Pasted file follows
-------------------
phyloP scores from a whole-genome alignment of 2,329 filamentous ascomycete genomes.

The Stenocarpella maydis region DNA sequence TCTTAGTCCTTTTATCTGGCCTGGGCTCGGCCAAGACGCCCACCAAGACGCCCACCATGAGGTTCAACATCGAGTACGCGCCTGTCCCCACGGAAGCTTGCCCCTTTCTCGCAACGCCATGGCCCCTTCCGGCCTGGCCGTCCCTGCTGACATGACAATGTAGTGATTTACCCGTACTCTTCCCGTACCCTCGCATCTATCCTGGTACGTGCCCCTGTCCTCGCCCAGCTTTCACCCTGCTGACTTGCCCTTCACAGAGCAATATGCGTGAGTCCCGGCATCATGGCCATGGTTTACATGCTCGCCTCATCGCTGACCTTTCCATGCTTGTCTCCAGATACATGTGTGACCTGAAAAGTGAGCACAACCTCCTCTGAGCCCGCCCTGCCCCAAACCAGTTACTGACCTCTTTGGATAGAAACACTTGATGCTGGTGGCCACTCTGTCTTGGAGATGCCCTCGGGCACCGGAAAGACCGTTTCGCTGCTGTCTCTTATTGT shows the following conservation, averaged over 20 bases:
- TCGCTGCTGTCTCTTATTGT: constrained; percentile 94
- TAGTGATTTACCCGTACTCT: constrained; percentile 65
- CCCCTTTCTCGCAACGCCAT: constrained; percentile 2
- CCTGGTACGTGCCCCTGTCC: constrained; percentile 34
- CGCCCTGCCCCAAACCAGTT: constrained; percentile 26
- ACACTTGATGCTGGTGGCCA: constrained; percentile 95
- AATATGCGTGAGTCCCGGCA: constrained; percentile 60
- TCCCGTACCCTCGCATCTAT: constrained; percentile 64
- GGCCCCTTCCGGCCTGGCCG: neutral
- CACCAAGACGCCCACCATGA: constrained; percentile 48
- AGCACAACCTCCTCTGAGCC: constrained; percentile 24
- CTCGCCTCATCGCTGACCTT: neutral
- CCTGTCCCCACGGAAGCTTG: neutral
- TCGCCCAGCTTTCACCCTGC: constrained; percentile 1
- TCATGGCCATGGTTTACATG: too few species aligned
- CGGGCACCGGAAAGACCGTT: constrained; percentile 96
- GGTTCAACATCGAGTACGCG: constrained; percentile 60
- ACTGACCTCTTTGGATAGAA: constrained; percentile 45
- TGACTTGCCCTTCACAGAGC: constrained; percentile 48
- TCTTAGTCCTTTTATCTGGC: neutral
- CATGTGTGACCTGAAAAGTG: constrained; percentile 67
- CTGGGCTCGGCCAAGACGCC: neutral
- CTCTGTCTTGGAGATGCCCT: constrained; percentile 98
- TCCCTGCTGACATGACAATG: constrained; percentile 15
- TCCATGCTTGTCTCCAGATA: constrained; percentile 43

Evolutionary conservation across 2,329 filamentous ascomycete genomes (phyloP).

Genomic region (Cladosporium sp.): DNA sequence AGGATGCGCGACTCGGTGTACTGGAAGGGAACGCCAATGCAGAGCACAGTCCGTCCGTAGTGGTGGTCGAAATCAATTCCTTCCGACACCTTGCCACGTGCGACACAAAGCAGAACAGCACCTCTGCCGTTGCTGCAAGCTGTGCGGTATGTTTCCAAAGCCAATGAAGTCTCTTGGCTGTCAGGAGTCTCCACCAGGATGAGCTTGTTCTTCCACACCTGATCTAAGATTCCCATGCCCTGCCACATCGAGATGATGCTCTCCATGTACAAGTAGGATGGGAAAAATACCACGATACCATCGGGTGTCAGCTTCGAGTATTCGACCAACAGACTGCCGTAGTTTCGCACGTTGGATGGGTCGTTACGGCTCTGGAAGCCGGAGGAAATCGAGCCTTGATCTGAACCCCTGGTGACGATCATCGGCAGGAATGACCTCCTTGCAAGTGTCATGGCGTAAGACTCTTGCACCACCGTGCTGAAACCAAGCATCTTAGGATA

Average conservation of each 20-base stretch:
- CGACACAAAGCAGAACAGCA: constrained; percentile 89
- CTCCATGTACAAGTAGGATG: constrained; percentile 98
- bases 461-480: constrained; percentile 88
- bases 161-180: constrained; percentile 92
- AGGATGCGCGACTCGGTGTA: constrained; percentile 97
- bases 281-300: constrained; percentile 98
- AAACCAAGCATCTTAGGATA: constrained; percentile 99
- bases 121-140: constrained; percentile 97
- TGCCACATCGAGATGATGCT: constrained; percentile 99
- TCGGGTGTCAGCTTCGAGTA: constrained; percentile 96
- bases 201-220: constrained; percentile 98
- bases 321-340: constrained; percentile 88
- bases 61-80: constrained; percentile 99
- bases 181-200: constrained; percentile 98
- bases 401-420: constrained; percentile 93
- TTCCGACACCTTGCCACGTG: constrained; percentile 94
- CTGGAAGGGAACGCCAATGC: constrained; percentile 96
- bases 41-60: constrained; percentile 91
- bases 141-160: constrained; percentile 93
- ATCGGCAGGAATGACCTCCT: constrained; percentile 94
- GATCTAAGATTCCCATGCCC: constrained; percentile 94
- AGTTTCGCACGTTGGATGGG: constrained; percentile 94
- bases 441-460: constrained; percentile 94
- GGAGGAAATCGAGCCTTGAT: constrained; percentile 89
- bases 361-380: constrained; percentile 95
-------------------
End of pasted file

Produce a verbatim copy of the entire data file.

phyloP scores from a whole-genome alignment of 2,329 filamentous ascomycete genomes.

The Stenocarpella maydis region DNA sequence TCTTAGTCCTTTTATCTGGCCTGGGCTCGGCCAAGACGCCCACCAAGACGCCCACCATGAGGTTCAACATCGAGTACGCGCCTGTCCCCACGGAAGCTTGCCCCTTTCTCGCAACGCCATGGCCCCTTCCGGCCTGGCCGTCCCTGCTGACATGACAATGTAGTGATTTACCCGTACTCTTCCCGTACCCTCGCATCTATCCTGGTACGTGCCCCTGTCCTCGCCCAGCTTTCACCCTGCTGACTTGCCCTTCACAGAGCAATATGCGTGAGTCCCGGCATCATGGCCATGGTTTACATGCTCGCCTCATCGCTGACCTTTCCATGCTTGTCTCCAGATACATGTGTGACCTGAAAAGTGAGCACAACCTCCTCTGAGCCCGCCCTGCCCCAAACCAGTTACTGACCTCTTTGGATAGAAACACTTGATGCTGGTGGCCACTCTGTCTTGGAGATGCCCTCGGGCACCGGAAAGACCGTTTCGCTGCTGTCTCTTATTGT shows the following conservation, averaged over 20 bases:
- TCGCTGCTGTCTCTTATTGT: constrained; percentile 94
- TAGTGATTTACCCGTACTCT: constrained; percentile 65
- CCCCTTTCTCGCAACGCCAT: constrained; percentile 2
- CCTGGTACGTGCCCCTGTCC: constrained; percentile 34
- CGCCCTGCCCCAAACCAGTT: constrained; percentile 26
- ACACTTGATGCTGGTGGCCA: constrained; percentile 95
- AATATGCGTGAGTCCCGGCA: constrained; percentile 60
- TCCCGTACCCTCGCATCTAT: constrained; percentile 64
- GGCCCCTTCCGGCCTGGCCG: neutral
- CACCAAGACGCCCACCATGA: constrained; percentile 48
- AGCACAACCTCCTCTGAGCC: constrained; percentile 24
- CTCGCCTCATCGCTGACCTT: neutral
- CCTGTCCCCACGGAAGCTTG: neutral
- TCGCCCAGCTTTCACCCTGC: constrained; percentile 1
- TCATGGCCATGGTTTACATG: too few species aligned
- CGGGCACCGGAAAGACCGTT: constrained; percentile 96
- GGTTCAACATCGAGTACGCG: constrained; percentile 60
- ACTGACCTCTTTGGATAGAA: constrained; percentile 45
- TGACTTGCCCTTCACAGAGC: constrained; percentile 48
- TCTTAGTCCTTTTATCTGGC: neutral
- CATGTGTGACCTGAAAAGTG: constrained; percentile 67
- CTGGGCTCGGCCAAGACGCC: neutral
- CTCTGTCTTGGAGATGCCCT: constrained; percentile 98
- TCCCTGCTGACATGACAATG: constrained; percentile 15
- TCCATGCTTGTCTCCAGATA: constrained; percentile 43

Evolutionary conservation across 2,329 filamentous ascomycete genomes (phyloP).

Genomic region (Cladosporium sp.): DNA sequence AGGATGCGCGACTCGGTGTACTGGAAGGGAACGCCAATGCAGAGCACAGTCCGTCCGTAGTGGTGGTCGAAATCAATTCCTTCCGACACCTTGCCACGTGCGACACAAAGCAGAACAGCACCTCTGCCGTTGCTGCAAGCTGTGCGGTATGTTTCCAAAGCCAATGAAGTCTCTTGGCTGTCAGGAGTCTCCACCAGGATGAGCTTGTTCTTCCACACCTGATCTAAGATTCCCATGCCCTGCCACATCGAGATGATGCTCTCCATGTACAAGTAGGATGGGAAAAATACCACGATACCATCGGGTGTCAGCTTCGAGTATTCGACCAACAGACTGCCGTAGTTTCGCACGTTGGATGGGTCGTTACGGCTCTGGAAGCCGGAGGAAATCGAGCCTTGATCTGAACCCCTGGTGACGATCATCGGCAGGAATGACCTCCTTGCAAGTGTCATGGCGTAAGACTCTTGCACCACCGTGCTGAAACCAAGCATCTTAGGATA

Average conservation of each 20-base stretch:
- CGACACAAAGCAGAACAGCA: constrained; percentile 89
- CTCCATGTACAAGTAGGATG: constrained; percentile 98
- bases 461-480: constrained; percentile 88
- bases 161-180: constrained; percentile 92
- AGGATGCGCGACTCGGTGTA: constrained; percentile 97
- bases 281-300: constrained; percentile 98
- AAACCAAGCATCTTAGGATA: constrained; percentile 99
- bases 121-140: constrained; percentile 97
- TGCCACATCGAGATGATGCT: constrained; percentile 99
- TCGGGTGTCAGCTTCGAGTA: constrained; percentile 96
- bases 201-220: constrained; percentile 98
- bases 321-340: constrained; percentile 88
- bases 61-80: constrained; percentile 99
- bases 181-200: constrained; percentile 98
- bases 401-420: constrained; percentile 93
- TTCCGACACCTTGCCACGTG: constrained; percentile 94
- CTGGAAGGGAACGCCAATGC: constrained; percentile 96
- bases 41-60: constrained; percentile 91
- bases 141-160: constrained; percentile 93
- ATCGGCAGGAATGACCTCCT: constrained; percentile 94
- GATCTAAGATTCCCATGCCC: constrained; percentile 94
- AGTTTCGCACGTTGGATGGG: constrained; percentile 94
- bases 441-460: constrained; percentile 94
- GGAGGAAATCGAGCCTTGAT: constrained; percentile 89
- bases 361-380: constrained; percentile 95